Pérez: Latino labor-force participation is significantly higher than the other labor force participation rate. However, Latinos are concentrated in low-paying occupations, less likely to have non-wage employer benefits, and strikingly underrepresented in higher-paying occupations, compared to their share of the US labor force. Collectively, Latinos are underpaid by $288 billion compared with non-Latino white workers. 50% of this gap is concentrated in 4% of professions, including academia (including elementary and middle school teaching, postsecondary teaching), management, professions requiring postgraduate degrees (such as law and medicine), and STEM professions like software development. In a scenario of parity, wages for Latinos could be over 35% higher, and there could be 1.1 million more Latino families in the middle class.
Mizrahi: When it comes to Hispanic business owners, your study estimates that an incremental 735k new businesses could be created, employing almost 7 million Americans. What are the barriers driving this gap? Latinos have the highest rate of entrepreneurship of any group in the US, but they face significant barriers in starting and scaling their businesses.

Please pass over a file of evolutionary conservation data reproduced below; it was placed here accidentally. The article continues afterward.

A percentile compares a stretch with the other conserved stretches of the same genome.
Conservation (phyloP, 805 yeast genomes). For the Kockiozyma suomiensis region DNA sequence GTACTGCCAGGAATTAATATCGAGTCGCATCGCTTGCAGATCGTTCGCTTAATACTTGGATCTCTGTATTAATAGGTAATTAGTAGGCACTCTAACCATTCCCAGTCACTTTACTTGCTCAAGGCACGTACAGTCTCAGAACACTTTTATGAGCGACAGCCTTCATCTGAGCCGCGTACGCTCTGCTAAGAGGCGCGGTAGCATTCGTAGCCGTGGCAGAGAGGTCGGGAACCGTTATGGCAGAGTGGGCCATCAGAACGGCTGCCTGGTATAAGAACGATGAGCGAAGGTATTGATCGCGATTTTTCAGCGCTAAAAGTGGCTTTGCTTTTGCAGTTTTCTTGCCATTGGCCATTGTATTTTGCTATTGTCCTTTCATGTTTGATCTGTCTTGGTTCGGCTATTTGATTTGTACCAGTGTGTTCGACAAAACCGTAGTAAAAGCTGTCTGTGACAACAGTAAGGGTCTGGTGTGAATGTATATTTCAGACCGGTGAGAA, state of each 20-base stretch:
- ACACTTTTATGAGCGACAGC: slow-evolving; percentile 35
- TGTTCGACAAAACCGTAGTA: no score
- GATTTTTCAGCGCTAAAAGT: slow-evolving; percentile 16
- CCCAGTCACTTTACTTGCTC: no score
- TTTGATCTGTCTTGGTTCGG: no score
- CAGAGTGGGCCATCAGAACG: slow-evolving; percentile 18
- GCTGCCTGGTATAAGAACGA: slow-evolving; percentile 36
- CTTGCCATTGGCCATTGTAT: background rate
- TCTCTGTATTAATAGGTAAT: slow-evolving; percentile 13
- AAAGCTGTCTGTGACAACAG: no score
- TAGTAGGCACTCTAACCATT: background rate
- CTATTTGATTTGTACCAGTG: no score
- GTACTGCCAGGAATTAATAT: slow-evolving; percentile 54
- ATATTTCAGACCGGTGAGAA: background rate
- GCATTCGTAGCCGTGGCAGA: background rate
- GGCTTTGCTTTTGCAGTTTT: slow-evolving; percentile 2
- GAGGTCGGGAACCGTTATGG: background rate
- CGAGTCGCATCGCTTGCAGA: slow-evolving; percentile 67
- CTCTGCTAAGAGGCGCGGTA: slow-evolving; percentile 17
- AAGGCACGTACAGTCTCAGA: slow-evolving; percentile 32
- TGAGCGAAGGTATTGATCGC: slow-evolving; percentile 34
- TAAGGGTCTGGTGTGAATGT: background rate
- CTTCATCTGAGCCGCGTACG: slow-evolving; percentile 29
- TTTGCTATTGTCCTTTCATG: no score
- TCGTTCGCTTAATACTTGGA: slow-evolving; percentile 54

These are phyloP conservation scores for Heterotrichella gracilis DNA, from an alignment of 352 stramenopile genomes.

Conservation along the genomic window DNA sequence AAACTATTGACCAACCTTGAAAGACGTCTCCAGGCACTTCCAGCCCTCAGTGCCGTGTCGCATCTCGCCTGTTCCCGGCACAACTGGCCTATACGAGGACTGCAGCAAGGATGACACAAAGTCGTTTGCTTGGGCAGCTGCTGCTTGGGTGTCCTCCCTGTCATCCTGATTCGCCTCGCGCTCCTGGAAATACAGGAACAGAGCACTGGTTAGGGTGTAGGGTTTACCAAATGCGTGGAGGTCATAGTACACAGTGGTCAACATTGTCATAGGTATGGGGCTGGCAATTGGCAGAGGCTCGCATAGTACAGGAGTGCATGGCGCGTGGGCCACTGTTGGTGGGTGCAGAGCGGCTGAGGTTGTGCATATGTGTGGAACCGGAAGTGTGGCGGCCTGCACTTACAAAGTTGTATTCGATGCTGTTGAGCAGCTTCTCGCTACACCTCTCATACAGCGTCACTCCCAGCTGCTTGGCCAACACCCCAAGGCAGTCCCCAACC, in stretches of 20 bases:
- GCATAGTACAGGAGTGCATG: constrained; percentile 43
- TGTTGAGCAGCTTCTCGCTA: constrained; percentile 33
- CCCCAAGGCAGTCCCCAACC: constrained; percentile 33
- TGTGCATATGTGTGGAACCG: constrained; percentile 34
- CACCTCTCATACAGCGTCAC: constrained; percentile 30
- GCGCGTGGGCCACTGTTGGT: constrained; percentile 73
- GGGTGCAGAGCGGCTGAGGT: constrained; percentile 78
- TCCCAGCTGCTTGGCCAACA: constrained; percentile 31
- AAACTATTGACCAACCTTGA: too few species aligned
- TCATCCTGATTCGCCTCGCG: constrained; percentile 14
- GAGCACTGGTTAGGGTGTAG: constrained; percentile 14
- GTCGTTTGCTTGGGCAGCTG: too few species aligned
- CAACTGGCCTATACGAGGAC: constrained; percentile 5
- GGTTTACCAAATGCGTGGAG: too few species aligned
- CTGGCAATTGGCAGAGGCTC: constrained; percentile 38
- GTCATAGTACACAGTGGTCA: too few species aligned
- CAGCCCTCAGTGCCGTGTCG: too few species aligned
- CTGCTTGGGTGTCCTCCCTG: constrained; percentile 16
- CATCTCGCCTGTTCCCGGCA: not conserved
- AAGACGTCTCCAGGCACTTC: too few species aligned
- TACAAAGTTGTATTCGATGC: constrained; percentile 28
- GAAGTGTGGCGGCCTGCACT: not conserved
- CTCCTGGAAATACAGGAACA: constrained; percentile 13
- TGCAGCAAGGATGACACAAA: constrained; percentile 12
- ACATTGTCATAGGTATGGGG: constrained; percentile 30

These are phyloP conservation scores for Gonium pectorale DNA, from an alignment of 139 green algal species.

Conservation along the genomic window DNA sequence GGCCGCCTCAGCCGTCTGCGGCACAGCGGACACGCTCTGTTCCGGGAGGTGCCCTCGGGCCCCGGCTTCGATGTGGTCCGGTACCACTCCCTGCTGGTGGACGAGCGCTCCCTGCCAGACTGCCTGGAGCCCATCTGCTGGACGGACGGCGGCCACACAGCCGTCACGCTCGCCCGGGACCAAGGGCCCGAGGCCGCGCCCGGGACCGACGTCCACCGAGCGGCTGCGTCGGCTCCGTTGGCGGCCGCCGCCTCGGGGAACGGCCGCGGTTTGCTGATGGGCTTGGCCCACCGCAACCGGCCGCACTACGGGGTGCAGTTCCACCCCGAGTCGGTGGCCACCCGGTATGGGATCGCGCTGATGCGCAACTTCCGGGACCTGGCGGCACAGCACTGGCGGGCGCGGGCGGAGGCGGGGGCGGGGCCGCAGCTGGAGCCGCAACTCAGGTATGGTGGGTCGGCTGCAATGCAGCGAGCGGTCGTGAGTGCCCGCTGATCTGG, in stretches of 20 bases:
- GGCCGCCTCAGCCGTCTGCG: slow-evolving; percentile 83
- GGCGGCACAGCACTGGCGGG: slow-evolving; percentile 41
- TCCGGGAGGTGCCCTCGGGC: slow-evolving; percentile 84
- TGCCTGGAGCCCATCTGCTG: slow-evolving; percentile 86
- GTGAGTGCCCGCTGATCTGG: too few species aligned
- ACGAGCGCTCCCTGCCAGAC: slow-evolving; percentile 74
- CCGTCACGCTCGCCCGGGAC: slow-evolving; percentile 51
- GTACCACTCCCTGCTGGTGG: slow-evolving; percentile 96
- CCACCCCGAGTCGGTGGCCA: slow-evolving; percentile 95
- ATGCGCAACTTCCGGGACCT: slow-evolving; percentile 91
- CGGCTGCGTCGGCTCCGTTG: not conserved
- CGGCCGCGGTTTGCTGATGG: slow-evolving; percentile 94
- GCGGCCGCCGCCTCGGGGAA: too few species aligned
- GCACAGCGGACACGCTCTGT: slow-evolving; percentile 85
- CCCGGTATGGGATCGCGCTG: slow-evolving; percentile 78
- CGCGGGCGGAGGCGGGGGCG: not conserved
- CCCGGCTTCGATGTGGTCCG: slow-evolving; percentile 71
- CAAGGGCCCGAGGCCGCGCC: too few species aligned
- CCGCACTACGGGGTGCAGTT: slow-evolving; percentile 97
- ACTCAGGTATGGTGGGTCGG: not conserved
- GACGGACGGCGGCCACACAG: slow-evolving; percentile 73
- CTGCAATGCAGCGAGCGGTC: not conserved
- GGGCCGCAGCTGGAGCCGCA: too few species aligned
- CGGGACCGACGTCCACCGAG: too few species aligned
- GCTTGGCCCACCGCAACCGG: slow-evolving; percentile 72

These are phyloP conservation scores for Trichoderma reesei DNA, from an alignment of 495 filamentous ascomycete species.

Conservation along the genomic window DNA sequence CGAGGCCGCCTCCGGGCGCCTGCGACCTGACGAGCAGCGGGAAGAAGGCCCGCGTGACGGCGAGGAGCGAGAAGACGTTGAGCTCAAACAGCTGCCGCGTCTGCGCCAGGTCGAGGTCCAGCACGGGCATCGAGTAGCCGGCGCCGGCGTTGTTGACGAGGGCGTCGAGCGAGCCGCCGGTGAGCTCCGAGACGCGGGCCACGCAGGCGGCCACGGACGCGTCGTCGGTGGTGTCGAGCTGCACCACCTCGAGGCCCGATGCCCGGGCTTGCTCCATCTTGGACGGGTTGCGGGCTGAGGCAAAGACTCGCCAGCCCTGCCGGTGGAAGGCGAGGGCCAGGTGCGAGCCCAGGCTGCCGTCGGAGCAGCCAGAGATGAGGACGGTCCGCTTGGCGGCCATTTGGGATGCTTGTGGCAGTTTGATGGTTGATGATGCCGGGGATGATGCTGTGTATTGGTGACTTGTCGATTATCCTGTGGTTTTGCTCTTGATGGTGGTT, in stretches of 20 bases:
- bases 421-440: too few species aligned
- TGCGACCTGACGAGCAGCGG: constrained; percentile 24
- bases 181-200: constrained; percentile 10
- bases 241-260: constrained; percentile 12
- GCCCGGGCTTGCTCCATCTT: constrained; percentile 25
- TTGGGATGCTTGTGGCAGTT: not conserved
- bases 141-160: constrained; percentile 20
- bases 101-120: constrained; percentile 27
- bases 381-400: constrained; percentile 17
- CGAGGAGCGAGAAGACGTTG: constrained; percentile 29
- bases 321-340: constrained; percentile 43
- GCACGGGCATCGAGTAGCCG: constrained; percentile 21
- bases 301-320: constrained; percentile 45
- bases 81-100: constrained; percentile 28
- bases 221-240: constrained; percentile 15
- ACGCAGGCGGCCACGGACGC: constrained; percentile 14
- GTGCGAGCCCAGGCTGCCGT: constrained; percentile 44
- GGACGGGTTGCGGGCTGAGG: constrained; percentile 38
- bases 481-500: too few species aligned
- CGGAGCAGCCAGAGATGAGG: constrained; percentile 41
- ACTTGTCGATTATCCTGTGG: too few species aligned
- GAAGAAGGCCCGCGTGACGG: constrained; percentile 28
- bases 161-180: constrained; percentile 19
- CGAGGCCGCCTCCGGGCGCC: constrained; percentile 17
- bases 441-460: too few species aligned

Pérez: First, Latinos face challenges securing financing; they have the lowest rate of using bank and financial institution loans to start their businesses compared with other racial and ethnic groups. Even once established, Latino-owned employer firms continue to depend on personal sources of funding, making them potentially vulnerable to personal financial risk. Second, Latino entrepreneurs tend to have narrower professional networks and are less likely than their white counterparts to seek support and mentoring from professional advisers and colleagues instead of turning to family to support running the business and making decisions. Finally, Latino-owned firms are less likely to have a digital or online presence.
Mizrahi: When it comes to the consumer segment, your estimate is a gap in consumption of $660 billion. In your study, you wrote that one aspect of this gap was that “Many Hispanic communities have lower or inadequate access to key product and service categories, including food, housing, banking, broadband, healthcare, and consumer goods.” Why do you think this is happening?